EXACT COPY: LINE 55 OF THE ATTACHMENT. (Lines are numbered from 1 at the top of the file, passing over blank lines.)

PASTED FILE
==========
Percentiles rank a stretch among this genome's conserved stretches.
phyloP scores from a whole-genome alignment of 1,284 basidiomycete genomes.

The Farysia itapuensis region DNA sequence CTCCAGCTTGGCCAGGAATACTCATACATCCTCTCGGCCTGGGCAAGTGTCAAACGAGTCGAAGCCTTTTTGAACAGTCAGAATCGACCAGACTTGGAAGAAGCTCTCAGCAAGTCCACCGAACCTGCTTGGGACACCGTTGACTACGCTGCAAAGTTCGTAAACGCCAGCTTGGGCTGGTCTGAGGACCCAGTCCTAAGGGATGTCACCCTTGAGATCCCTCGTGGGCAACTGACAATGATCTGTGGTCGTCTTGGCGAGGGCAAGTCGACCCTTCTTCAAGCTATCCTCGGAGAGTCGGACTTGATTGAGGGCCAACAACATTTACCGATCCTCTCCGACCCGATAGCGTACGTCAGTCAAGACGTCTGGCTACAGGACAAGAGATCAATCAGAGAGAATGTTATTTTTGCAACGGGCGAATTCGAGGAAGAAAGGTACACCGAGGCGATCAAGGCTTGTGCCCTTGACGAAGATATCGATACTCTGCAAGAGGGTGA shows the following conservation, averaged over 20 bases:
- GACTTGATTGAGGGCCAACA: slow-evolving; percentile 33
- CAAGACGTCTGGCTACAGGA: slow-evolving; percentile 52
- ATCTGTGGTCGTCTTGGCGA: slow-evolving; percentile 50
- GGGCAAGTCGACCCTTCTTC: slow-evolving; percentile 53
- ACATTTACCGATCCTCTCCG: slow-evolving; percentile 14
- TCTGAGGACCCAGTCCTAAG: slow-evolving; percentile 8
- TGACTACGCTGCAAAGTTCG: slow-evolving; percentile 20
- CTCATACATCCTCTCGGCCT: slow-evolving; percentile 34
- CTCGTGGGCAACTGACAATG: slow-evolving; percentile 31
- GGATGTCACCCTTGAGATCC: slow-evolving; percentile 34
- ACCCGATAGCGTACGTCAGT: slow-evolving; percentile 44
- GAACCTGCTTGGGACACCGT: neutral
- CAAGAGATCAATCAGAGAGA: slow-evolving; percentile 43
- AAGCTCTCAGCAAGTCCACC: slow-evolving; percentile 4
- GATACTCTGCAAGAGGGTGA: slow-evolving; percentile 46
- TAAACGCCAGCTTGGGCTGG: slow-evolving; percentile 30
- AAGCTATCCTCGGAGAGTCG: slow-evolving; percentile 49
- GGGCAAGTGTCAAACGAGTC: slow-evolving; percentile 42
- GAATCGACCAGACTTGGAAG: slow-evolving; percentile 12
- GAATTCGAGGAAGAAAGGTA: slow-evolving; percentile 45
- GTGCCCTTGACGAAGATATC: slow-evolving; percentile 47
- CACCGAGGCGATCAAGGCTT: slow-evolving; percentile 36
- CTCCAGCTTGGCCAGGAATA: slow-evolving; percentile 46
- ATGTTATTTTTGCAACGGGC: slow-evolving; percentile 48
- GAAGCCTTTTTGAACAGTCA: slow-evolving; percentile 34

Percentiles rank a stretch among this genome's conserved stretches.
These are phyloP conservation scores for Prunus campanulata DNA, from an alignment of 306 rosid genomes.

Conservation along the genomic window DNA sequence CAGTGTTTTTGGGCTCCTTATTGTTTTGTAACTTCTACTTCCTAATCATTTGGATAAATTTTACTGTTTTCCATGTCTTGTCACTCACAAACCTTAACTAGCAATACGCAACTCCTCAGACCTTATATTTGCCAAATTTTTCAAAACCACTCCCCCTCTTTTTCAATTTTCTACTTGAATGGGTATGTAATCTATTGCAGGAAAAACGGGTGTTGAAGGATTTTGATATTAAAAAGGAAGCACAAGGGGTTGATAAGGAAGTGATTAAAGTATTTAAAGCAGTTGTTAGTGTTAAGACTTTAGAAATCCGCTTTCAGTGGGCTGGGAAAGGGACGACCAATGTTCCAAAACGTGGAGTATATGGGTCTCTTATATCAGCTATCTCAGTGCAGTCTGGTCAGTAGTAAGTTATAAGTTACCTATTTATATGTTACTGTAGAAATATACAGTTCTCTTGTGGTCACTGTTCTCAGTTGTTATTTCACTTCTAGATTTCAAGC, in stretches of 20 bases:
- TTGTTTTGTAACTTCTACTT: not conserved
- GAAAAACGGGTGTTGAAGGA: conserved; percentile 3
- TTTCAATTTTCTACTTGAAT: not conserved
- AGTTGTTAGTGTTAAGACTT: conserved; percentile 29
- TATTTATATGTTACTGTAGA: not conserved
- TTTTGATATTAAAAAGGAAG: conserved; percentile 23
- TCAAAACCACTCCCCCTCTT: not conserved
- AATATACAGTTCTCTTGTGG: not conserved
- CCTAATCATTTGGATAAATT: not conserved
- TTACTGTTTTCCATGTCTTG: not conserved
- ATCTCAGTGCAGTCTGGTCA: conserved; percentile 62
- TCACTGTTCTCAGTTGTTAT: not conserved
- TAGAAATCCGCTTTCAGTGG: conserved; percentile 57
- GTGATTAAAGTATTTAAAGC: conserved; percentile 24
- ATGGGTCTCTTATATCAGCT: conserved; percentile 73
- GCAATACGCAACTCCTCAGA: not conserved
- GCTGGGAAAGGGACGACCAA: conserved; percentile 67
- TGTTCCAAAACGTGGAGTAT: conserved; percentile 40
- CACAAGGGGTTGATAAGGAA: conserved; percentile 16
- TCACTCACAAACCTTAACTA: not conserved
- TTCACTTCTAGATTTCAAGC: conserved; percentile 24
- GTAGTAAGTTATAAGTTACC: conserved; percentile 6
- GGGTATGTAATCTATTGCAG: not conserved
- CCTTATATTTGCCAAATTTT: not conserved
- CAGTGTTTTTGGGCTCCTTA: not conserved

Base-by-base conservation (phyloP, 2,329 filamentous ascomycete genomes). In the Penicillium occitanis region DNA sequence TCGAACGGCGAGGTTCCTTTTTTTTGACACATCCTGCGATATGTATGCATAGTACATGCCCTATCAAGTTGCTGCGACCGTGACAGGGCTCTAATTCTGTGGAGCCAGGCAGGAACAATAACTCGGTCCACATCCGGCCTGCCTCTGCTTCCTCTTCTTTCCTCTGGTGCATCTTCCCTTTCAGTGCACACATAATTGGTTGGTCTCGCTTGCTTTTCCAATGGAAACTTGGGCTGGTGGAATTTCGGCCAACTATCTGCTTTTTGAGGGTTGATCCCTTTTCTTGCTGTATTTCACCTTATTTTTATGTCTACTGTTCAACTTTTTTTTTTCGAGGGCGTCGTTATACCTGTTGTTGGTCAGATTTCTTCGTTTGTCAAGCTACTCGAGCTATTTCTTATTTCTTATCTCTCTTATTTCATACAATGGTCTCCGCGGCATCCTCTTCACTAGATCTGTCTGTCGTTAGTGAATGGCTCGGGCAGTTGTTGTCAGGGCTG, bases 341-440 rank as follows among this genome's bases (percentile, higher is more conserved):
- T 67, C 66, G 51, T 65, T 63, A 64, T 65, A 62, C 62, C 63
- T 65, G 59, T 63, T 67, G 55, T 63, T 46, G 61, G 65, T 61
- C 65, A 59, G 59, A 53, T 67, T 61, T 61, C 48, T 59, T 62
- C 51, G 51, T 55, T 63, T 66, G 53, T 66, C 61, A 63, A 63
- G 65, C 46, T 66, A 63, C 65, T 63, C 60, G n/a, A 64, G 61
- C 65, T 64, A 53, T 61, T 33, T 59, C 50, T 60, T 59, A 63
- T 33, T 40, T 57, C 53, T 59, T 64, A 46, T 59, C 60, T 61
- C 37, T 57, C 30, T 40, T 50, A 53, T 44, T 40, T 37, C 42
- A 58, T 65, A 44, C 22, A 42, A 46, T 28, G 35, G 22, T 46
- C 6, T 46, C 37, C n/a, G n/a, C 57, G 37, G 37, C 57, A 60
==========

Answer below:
- CCTTATATTTGCCAAATTTT: not conserved